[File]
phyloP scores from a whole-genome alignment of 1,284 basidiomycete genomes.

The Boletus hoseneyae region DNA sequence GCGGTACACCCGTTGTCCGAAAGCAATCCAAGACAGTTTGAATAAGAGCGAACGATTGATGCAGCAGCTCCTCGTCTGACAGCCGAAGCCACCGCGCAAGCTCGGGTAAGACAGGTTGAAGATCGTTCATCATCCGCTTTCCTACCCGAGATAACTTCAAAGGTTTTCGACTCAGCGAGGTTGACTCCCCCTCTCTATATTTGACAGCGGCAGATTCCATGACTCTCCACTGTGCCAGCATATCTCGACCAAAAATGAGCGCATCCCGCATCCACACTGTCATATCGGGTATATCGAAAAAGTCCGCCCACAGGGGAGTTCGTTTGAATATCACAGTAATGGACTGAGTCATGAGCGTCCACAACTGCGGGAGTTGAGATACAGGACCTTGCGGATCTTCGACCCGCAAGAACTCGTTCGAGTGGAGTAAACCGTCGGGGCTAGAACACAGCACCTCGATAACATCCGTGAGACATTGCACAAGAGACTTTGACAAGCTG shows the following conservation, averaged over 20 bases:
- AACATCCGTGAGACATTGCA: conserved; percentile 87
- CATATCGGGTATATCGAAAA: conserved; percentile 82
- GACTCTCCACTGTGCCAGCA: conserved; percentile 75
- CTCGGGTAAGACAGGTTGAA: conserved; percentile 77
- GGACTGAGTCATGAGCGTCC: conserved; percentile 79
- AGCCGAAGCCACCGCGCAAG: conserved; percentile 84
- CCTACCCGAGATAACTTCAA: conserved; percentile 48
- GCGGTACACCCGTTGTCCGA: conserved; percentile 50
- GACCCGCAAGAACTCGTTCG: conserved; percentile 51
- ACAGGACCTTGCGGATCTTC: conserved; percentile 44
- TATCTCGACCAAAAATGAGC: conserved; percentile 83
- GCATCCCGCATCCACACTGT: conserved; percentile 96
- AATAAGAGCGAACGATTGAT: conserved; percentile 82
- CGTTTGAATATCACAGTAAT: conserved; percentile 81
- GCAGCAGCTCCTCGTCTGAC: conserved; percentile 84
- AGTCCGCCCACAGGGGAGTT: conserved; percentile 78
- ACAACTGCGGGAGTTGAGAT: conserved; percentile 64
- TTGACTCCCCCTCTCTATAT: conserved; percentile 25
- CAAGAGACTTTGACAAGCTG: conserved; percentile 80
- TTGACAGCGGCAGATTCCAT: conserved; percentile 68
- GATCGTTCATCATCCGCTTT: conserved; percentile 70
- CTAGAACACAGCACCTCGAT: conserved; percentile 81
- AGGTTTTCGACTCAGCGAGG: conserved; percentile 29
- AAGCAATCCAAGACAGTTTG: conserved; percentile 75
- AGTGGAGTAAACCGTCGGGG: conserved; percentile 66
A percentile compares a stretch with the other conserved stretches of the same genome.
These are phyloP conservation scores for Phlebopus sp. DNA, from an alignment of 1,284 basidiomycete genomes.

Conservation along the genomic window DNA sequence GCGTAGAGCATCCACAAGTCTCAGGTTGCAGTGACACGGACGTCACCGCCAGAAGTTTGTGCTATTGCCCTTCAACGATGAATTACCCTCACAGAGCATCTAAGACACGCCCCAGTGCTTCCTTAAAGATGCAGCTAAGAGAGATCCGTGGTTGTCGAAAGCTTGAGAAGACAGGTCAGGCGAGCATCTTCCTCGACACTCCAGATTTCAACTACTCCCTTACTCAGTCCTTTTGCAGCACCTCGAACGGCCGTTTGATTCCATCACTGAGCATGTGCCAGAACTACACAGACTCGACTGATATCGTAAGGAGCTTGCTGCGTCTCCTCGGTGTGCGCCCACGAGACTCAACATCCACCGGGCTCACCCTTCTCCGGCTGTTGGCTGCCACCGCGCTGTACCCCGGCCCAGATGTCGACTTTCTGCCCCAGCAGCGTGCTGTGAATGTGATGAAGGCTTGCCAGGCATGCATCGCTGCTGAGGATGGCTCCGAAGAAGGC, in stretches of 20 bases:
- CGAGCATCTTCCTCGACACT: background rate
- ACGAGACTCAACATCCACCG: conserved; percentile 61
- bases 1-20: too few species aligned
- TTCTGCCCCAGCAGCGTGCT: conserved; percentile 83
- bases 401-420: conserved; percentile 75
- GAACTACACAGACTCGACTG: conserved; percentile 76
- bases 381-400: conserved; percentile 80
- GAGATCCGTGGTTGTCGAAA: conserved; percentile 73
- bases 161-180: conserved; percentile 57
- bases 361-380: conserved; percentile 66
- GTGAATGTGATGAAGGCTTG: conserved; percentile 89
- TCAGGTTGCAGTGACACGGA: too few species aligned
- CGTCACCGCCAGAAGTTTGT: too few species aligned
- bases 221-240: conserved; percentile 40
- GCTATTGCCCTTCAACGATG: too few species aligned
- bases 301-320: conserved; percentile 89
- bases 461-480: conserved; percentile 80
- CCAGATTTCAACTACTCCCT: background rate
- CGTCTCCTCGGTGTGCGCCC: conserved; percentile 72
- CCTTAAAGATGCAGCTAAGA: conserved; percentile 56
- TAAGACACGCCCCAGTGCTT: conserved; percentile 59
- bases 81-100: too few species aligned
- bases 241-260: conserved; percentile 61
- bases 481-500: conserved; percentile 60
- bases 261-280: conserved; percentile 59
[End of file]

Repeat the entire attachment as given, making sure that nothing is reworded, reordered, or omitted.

phyloP scores from a whole-genome alignment of 1,284 basidiomycete genomes.

The Boletus hoseneyae region DNA sequence GCGGTACACCCGTTGTCCGAAAGCAATCCAAGACAGTTTGAATAAGAGCGAACGATTGATGCAGCAGCTCCTCGTCTGACAGCCGAAGCCACCGCGCAAGCTCGGGTAAGACAGGTTGAAGATCGTTCATCATCCGCTTTCCTACCCGAGATAACTTCAAAGGTTTTCGACTCAGCGAGGTTGACTCCCCCTCTCTATATTTGACAGCGGCAGATTCCATGACTCTCCACTGTGCCAGCATATCTCGACCAAAAATGAGCGCATCCCGCATCCACACTGTCATATCGGGTATATCGAAAAAGTCCGCCCACAGGGGAGTTCGTTTGAATATCACAGTAATGGACTGAGTCATGAGCGTCCACAACTGCGGGAGTTGAGATACAGGACCTTGCGGATCTTCGACCCGCAAGAACTCGTTCGAGTGGAGTAAACCGTCGGGGCTAGAACACAGCACCTCGATAACATCCGTGAGACATTGCACAAGAGACTTTGACAAGCTG shows the following conservation, averaged over 20 bases:
- AACATCCGTGAGACATTGCA: conserved; percentile 87
- CATATCGGGTATATCGAAAA: conserved; percentile 82
- GACTCTCCACTGTGCCAGCA: conserved; percentile 75
- CTCGGGTAAGACAGGTTGAA: conserved; percentile 77
- GGACTGAGTCATGAGCGTCC: conserved; percentile 79
- AGCCGAAGCCACCGCGCAAG: conserved; percentile 84
- CCTACCCGAGATAACTTCAA: conserved; percentile 48
- GCGGTACACCCGTTGTCCGA: conserved; percentile 50
- GACCCGCAAGAACTCGTTCG: conserved; percentile 51
- ACAGGACCTTGCGGATCTTC: conserved; percentile 44
- TATCTCGACCAAAAATGAGC: conserved; percentile 83
- GCATCCCGCATCCACACTGT: conserved; percentile 96
- AATAAGAGCGAACGATTGAT: conserved; percentile 82
- CGTTTGAATATCACAGTAAT: conserved; percentile 81
- GCAGCAGCTCCTCGTCTGAC: conserved; percentile 84
- AGTCCGCCCACAGGGGAGTT: conserved; percentile 78
- ACAACTGCGGGAGTTGAGAT: conserved; percentile 64
- TTGACTCCCCCTCTCTATAT: conserved; percentile 25
- CAAGAGACTTTGACAAGCTG: conserved; percentile 80
- TTGACAGCGGCAGATTCCAT: conserved; percentile 68
- GATCGTTCATCATCCGCTTT: conserved; percentile 70
- CTAGAACACAGCACCTCGAT: conserved; percentile 81
- AGGTTTTCGACTCAGCGAGG: conserved; percentile 29
- AAGCAATCCAAGACAGTTTG: conserved; percentile 75
- AGTGGAGTAAACCGTCGGGG: conserved; percentile 66
A percentile compares a stretch with the other conserved stretches of the same genome.
These are phyloP conservation scores for Phlebopus sp. DNA, from an alignment of 1,284 basidiomycete genomes.

Conservation along the genomic window DNA sequence GCGTAGAGCATCCACAAGTCTCAGGTTGCAGTGACACGGACGTCACCGCCAGAAGTTTGTGCTATTGCCCTTCAACGATGAATTACCCTCACAGAGCATCTAAGACACGCCCCAGTGCTTCCTTAAAGATGCAGCTAAGAGAGATCCGTGGTTGTCGAAAGCTTGAGAAGACAGGTCAGGCGAGCATCTTCCTCGACACTCCAGATTTCAACTACTCCCTTACTCAGTCCTTTTGCAGCACCTCGAACGGCCGTTTGATTCCATCACTGAGCATGTGCCAGAACTACACAGACTCGACTGATATCGTAAGGAGCTTGCTGCGTCTCCTCGGTGTGCGCCCACGAGACTCAACATCCACCGGGCTCACCCTTCTCCGGCTGTTGGCTGCCACCGCGCTGTACCCCGGCCCAGATGTCGACTTTCTGCCCCAGCAGCGTGCTGTGAATGTGATGAAGGCTTGCCAGGCATGCATCGCTGCTGAGGATGGCTCCGAAGAAGGC, in stretches of 20 bases:
- CGAGCATCTTCCTCGACACT: background rate
- ACGAGACTCAACATCCACCG: conserved; percentile 61
- bases 1-20: too few species aligned
- TTCTGCCCCAGCAGCGTGCT: conserved; percentile 83
- bases 401-420: conserved; percentile 75
- GAACTACACAGACTCGACTG: conserved; percentile 76
- bases 381-400: conserved; percentile 80
- GAGATCCGTGGTTGTCGAAA: conserved; percentile 73
- bases 161-180: conserved; percentile 57
- bases 361-380: conserved; percentile 66
- GTGAATGTGATGAAGGCTTG: conserved; percentile 89
- TCAGGTTGCAGTGACACGGA: too few species aligned
- CGTCACCGCCAGAAGTTTGT: too few species aligned
- bases 221-240: conserved; percentile 40
- GCTATTGCCCTTCAACGATG: too few species aligned
- bases 301-320: conserved; percentile 89
- bases 461-480: conserved; percentile 80
- CCAGATTTCAACTACTCCCT: background rate
- CGTCTCCTCGGTGTGCGCCC: conserved; percentile 72
- CCTTAAAGATGCAGCTAAGA: conserved; percentile 56
- TAAGACACGCCCCAGTGCTT: conserved; percentile 59
- bases 81-100: too few species aligned
- bases 241-260: conserved; percentile 61
- bases 481-500: conserved; percentile 60
- bases 261-280: conserved; percentile 59